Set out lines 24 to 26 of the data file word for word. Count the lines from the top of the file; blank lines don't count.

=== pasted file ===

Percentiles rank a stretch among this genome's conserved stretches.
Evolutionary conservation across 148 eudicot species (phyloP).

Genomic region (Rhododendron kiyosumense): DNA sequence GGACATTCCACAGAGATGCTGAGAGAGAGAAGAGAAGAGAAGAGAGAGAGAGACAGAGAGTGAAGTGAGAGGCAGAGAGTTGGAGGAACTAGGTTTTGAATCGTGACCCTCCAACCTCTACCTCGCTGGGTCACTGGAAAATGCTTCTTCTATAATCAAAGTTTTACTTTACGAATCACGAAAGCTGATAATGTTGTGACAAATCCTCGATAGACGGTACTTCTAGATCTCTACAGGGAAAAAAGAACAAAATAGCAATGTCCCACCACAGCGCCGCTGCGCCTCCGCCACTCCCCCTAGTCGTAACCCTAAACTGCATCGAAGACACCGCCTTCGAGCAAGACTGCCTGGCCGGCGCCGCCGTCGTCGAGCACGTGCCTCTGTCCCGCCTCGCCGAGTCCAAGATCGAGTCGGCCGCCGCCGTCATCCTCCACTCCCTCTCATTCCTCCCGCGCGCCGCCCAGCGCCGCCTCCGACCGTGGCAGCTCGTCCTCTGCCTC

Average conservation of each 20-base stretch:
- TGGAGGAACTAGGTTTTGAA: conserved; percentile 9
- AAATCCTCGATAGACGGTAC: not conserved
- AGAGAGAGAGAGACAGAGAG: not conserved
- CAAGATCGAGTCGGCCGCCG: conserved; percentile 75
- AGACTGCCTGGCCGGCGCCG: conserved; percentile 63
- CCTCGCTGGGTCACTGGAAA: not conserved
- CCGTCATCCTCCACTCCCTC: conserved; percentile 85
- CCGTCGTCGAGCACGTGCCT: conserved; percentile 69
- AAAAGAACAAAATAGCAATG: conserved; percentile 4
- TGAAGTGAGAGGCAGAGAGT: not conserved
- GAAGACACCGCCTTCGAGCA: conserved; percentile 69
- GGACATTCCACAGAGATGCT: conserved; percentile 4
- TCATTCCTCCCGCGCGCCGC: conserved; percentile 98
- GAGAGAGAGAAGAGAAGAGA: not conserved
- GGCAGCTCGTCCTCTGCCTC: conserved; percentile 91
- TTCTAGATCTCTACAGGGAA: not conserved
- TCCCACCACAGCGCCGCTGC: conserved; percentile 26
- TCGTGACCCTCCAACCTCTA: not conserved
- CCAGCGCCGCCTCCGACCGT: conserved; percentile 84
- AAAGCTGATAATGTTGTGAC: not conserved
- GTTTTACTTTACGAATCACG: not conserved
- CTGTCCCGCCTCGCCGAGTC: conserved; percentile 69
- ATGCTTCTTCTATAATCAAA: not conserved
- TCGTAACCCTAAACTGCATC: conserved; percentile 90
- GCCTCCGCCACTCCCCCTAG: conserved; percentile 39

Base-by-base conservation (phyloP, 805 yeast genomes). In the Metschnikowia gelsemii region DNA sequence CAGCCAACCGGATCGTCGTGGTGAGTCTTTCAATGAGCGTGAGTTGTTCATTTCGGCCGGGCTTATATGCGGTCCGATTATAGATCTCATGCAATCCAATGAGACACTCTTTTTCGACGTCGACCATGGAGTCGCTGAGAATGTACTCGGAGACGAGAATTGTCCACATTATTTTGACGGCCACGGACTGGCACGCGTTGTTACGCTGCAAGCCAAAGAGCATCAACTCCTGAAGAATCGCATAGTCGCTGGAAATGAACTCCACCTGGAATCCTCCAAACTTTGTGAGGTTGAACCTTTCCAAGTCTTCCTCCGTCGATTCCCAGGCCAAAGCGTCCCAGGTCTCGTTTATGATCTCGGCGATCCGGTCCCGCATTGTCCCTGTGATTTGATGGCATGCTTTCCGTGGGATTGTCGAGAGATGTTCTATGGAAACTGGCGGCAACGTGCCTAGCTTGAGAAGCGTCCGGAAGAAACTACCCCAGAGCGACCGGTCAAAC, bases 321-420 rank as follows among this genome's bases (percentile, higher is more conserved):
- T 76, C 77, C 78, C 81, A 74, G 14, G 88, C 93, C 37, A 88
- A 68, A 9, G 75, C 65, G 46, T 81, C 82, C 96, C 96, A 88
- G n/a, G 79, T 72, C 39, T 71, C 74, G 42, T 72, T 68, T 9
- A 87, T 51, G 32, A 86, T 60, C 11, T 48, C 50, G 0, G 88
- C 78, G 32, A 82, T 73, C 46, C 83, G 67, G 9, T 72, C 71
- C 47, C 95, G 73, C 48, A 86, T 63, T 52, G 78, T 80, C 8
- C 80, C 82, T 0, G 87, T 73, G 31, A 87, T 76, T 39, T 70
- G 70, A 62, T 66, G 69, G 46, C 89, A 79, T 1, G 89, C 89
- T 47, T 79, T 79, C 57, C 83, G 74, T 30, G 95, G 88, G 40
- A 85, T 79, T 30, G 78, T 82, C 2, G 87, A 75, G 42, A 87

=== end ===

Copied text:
- AAAGCTGATAATGTTGTGAC: not conserved
- GTTTTACTTTACGAATCACG: not conserved
- CTGTCCCGCCTCGCCGAGTC: conserved; percentile 69